Create time-availability maps with Perl and Google Earth

Visualize when your team members, customers, or systems are available by extracting message data and displaying it in Google Earth

Time-availability maps provide a listing of who is most likely to be available for a certain hour in a certain location. Find out how to use Google Earth and a log of your communications to map and identify the time and place when availabilities match.


Nationwide and international teams, flexible work hours, and four-day workweeks all contribute to change in when and where teams work together. This article presents tools and code to help you find the best times to reach various members of your team across geographical areas using Google Earth. Using a common method of message time-tracking (e-mail headers) and a program to generate Keyhole Markup Language (KML) with appropriate settings, this article demonstrates useful visualization techniques using Google Earth's TimeSpan feature and the "time slider."



Any hardware with 3-D acceleration capable of running Google Earth has sufficient processing power for the code in this article. The KML described herein uses tens of thousands of polygon vertices for the United States alone, so faster processors may be required for global rendering or precision beyond the state level.


Google Earth V4 or later is required to support the TimeSpan feature critical to the visualizations described. Perl is required for KML building, as well as extracting e-mail header information. You'll need the Mail::IMAPClient and IO::Socket::SSL modules from CPAN (see Resources).

Note that the code presented here is cross-platform and should run on any platform Google Earth and Perl will run on.

Description of general approach taken to building time-availability maps

Time-availability maps provide a listing of who is most likely to be available for a certain hour in a certain location. For example, Figures 1 and 2 show users in different portions of the country that will be likely to receive messages during a particular time window. Instant messaging logs, phone-usage records, group calendars, badge-reader access, and any number of other time-related data records are suitable for creating these time-availability maps.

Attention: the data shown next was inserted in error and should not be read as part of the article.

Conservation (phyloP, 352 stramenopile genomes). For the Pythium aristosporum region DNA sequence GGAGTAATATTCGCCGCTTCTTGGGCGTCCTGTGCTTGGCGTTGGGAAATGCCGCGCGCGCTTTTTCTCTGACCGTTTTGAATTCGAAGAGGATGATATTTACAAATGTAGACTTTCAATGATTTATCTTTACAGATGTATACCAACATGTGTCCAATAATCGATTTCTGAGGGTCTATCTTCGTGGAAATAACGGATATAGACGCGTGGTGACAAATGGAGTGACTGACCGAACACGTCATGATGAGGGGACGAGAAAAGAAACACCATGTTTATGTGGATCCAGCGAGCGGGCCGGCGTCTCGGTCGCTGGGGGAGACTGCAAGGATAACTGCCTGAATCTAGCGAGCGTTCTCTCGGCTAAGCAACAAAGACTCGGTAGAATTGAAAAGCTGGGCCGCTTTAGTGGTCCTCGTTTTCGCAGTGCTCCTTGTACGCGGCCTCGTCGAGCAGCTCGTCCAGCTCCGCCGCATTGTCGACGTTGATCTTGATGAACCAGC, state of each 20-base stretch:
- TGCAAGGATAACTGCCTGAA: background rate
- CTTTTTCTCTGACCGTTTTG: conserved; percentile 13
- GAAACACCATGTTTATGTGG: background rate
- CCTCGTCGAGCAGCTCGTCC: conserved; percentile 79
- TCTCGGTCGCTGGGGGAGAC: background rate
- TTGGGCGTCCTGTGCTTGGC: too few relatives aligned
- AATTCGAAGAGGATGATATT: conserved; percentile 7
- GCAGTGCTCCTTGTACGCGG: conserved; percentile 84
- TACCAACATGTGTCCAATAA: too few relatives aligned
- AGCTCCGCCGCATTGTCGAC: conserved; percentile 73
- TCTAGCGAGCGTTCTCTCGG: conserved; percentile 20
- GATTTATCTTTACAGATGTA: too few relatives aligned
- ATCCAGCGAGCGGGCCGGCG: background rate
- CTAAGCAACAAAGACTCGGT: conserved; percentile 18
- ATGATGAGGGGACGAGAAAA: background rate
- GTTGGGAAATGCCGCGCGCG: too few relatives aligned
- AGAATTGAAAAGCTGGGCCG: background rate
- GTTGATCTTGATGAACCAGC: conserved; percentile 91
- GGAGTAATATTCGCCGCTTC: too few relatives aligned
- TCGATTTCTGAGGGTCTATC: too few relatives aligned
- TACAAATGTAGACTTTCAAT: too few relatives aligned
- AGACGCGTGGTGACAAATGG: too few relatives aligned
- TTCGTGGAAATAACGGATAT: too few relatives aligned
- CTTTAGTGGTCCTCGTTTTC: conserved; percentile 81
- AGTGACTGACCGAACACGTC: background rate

This article focuses on the extraction of perhaps the most common form of availability data: e-mail headers. A person is most likely to be available around the times they are most active sending messages. Each user is assigned the appropriate geographical area, and KML is created with designator fade depths based on message count per hour. Using Google Earth's time-slider feature, including animation and total time window selection, helps visualize the resulting availability map for users throughout a geographic area. Consider Figure 1, which demonstrates an example visualization early in the day.

Figure 1. Example visualization -- start time
Example visualization -- start time

Figure 2 displays a broader time window, later in the day, which helps identify regions of availability for users through the United States.

Figure 2. Example visualization -- later time
Example visualization -- later time

Extracting state outline information

One of Google's many excellent KML documentation pages lists an example with a rough outline of U.S. states in KML. Comprising about 13,000 points, these rough outlines provide an excellent basis for highlighting states. Grab the Google U.S. states example file and read on for details on how the program separates the state information.

Listing 1. full program
#!/usr/bin/perl -w
# write each state coordinates into a separate file
use strict;
my $str   = "";  # built output string
my $fname = "";  # current filename

my $cmd = `mkdir states/`;

while( my $line = <STDIN> )
  if( $line =~ /<name>/ )
    # extract the state for file name
    $fname = substr( $line, index($line,"CDATA[")+6 );
    $fname = substr( $fname, 0, index($fname," (")  );

  }elsif( $line =~ /<TimeSpan>/ )
    # change the TimeSpan designator for later processing
    $line = <STDIN>;  # begin tags
    $line = <STDIN>;  # close TimeSpan
    $line = qq{      <TimeSpan></TimeSpan>\n};

  }elsif( $line =~ /<\/Placemark/ )
    # write out the file, reset variables after closing tag